Gen. 37:8 "And they continued further to hate him on account of his dreams and on account of his words.

Rashi: "and on account of his words: Because of the evil tales that he would bring to their father."

After the second dream the verse says:

Gen. 37:11 "So his brothers envied him, but his father awaited the matter."

So we see that envy and slander were still the fuel of the hatred. The dreams were just an additional annoying catalyst.

(Contrary to the OP's assumption, we also find that Yossef was someone who could at least have "shown signs of genius" at this time:

Gen 37:3 "And Israel loved Joseph more than all his sons, because he was a son of his old age; and he made him a fine woolen coat."

Rashi; 2nd explanation: "a son of his old age: Heb. - בֶן זְקֻנִים, for he was born to him in his old age (Pirkei d’Rabbi Eliezer, ch. 38). Onkelos rendered: for he was a wise son to him. Whatever he had learned from Shem and Eber he gave over to him. ...")

So what about the verse: "וְעַתָּה לְכוּ וְנַהַרְגֵהוּ וְנַשְׁלִכֵהוּ בְּאַחַד הַבֹּרוֹת וְאָמַרְנוּ חַיָּה רָעָה אֲכָלָתְהוּ וְנִרְאֶה מַה־יִּהְיוּ חֲלֹמֹתָיו"׃

"Come now, let us kill him and throw him into one of the pits; and we can say, ‘A savage beast devoured him.’ We shall see what comes of his dreams!”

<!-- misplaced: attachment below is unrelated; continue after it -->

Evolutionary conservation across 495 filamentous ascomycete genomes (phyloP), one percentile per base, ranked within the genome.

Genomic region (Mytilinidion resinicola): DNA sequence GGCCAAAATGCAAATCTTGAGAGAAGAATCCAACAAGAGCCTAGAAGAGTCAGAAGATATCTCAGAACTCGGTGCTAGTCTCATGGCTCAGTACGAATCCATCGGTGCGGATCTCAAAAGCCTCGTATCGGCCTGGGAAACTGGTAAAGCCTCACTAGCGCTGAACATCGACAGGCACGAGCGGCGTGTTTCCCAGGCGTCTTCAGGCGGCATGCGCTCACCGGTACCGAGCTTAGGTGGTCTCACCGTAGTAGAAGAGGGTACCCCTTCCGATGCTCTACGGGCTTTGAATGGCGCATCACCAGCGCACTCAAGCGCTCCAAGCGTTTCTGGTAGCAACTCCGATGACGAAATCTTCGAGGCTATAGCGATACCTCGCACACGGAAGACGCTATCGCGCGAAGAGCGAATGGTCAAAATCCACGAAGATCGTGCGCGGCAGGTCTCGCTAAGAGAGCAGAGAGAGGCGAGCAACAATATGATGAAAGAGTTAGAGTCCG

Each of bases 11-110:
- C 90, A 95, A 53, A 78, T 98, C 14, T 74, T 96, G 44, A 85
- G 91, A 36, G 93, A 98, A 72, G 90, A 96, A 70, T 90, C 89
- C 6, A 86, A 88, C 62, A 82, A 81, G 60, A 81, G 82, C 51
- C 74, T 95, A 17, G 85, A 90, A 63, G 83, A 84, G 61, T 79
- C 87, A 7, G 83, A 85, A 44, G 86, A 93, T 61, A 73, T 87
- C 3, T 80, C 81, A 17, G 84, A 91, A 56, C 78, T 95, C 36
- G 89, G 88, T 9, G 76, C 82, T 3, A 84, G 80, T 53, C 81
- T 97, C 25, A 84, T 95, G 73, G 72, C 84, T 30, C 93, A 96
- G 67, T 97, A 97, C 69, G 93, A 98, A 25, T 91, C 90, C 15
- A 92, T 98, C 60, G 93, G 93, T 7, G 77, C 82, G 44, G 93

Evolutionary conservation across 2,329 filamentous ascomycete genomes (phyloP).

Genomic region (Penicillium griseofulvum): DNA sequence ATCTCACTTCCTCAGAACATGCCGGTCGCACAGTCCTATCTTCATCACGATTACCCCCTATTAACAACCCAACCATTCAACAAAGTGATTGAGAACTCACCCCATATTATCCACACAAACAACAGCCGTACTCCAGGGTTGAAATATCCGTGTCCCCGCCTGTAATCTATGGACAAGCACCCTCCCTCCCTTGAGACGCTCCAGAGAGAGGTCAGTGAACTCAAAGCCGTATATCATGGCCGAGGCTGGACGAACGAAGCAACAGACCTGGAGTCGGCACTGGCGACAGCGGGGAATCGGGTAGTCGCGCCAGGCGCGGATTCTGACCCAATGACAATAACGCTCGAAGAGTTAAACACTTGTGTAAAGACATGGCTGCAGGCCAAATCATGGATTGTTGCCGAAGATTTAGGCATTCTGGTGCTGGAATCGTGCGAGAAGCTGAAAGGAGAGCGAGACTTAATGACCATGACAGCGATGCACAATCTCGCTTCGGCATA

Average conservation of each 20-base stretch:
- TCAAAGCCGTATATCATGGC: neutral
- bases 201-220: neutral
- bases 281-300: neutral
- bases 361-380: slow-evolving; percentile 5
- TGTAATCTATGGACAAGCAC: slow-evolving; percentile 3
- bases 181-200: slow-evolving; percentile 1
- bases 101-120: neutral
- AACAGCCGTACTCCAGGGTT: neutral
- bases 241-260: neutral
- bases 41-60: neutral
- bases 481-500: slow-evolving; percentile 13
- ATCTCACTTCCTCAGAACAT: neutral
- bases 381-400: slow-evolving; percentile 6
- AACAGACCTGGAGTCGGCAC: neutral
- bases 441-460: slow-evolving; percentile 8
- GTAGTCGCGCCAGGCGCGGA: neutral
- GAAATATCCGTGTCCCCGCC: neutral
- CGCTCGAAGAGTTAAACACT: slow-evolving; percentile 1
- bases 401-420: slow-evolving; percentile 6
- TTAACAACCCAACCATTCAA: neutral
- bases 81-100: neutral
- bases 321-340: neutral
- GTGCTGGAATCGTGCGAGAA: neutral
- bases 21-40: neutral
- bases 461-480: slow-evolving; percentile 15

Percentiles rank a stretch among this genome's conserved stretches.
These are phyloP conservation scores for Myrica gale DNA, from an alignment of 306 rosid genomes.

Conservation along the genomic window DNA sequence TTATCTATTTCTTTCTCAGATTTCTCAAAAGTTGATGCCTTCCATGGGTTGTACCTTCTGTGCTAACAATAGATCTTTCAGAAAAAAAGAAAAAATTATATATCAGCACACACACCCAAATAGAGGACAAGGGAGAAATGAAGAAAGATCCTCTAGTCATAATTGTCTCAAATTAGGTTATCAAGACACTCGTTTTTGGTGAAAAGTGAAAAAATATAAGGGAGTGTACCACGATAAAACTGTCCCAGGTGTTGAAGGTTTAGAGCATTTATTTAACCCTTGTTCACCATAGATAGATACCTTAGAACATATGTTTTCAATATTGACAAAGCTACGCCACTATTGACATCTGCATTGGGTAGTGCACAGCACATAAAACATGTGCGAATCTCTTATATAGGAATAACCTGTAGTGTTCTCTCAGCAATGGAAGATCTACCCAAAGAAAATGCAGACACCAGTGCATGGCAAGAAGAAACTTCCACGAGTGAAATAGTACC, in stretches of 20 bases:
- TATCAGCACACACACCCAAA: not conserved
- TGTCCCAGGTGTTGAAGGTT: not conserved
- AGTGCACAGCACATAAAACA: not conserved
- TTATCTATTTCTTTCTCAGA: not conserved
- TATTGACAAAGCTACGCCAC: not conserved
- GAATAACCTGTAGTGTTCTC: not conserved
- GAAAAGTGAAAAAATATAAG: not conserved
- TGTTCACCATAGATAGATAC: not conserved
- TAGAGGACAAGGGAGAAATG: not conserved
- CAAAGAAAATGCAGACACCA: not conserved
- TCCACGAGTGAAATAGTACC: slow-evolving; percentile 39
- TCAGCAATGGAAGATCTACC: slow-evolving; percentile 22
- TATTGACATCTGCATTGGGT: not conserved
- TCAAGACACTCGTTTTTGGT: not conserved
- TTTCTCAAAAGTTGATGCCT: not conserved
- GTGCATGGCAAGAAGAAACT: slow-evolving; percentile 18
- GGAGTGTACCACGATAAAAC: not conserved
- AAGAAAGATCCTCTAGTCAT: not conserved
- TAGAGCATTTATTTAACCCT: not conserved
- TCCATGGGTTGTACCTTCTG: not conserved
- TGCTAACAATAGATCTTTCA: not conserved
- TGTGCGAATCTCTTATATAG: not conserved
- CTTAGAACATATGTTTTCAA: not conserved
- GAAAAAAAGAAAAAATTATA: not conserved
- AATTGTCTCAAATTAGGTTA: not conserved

??

Rashi tells us that the brothers actually did not say the last part: "We shall see what comes of his dreams!"

It was said by Hashem Himself.

Rashi: "and we will see what will become of his dreams: Rabbi Isaac said, This verse says: “Expound on me.” [I.e., this verse demands a midrashic interpretation.] The Holy Spirit says thus: They (the brothers) say, “Let us kill him,” but the verse concludes: “and we will see what will become of his dreams.” Let us see whose word will stand up, yours or Mine. It is impossible that they (the brothers) are saying,“and we will see what will become of his dreams,” because, since they will kill him, his dreams will come to nought."

But even if they did mention the dreams when being annoyed at him, (in addition to the slander and jealousy) it does not prove they believed he even had a dream; or that the dreams meant anything.

Rather, it simply could mean that they were threatened by a brother who liked to advertise he was going to rule over them.

  • It's a strange approach, instead of thinking on the question, proving the OP wrong. It's perfectly OK if you disagree and you have your points, but you can not argue on my personal interpretation backed by the Psukim and tons of interpreters. THe Torah puts so much emphasis on the dreams and you're saying - no big deal. – Al Berko Dec 10 '18 at 16:39
  • Hmm, i thought on the question...and came to conclude through that process...that the OP is wrong :) Are you saying i cannot argue on your personal interpretation even if i have psukim and tons of interpreters? OR do you mean you have psukim and tons of interpreters? If you have... you didn't show us yet. :) Your main thrust was the posuk that said "we will see what becomes..." and Rashi holds they never said it. So? – David Kenner Dec 11 '18 at 2:34
  • What are the tons of interpreters who say that the brothers tried to kill Yosef to see if his dreams will come true? From what I've seen that's not the standard approach... – robev Dec 11 '18 at 13:09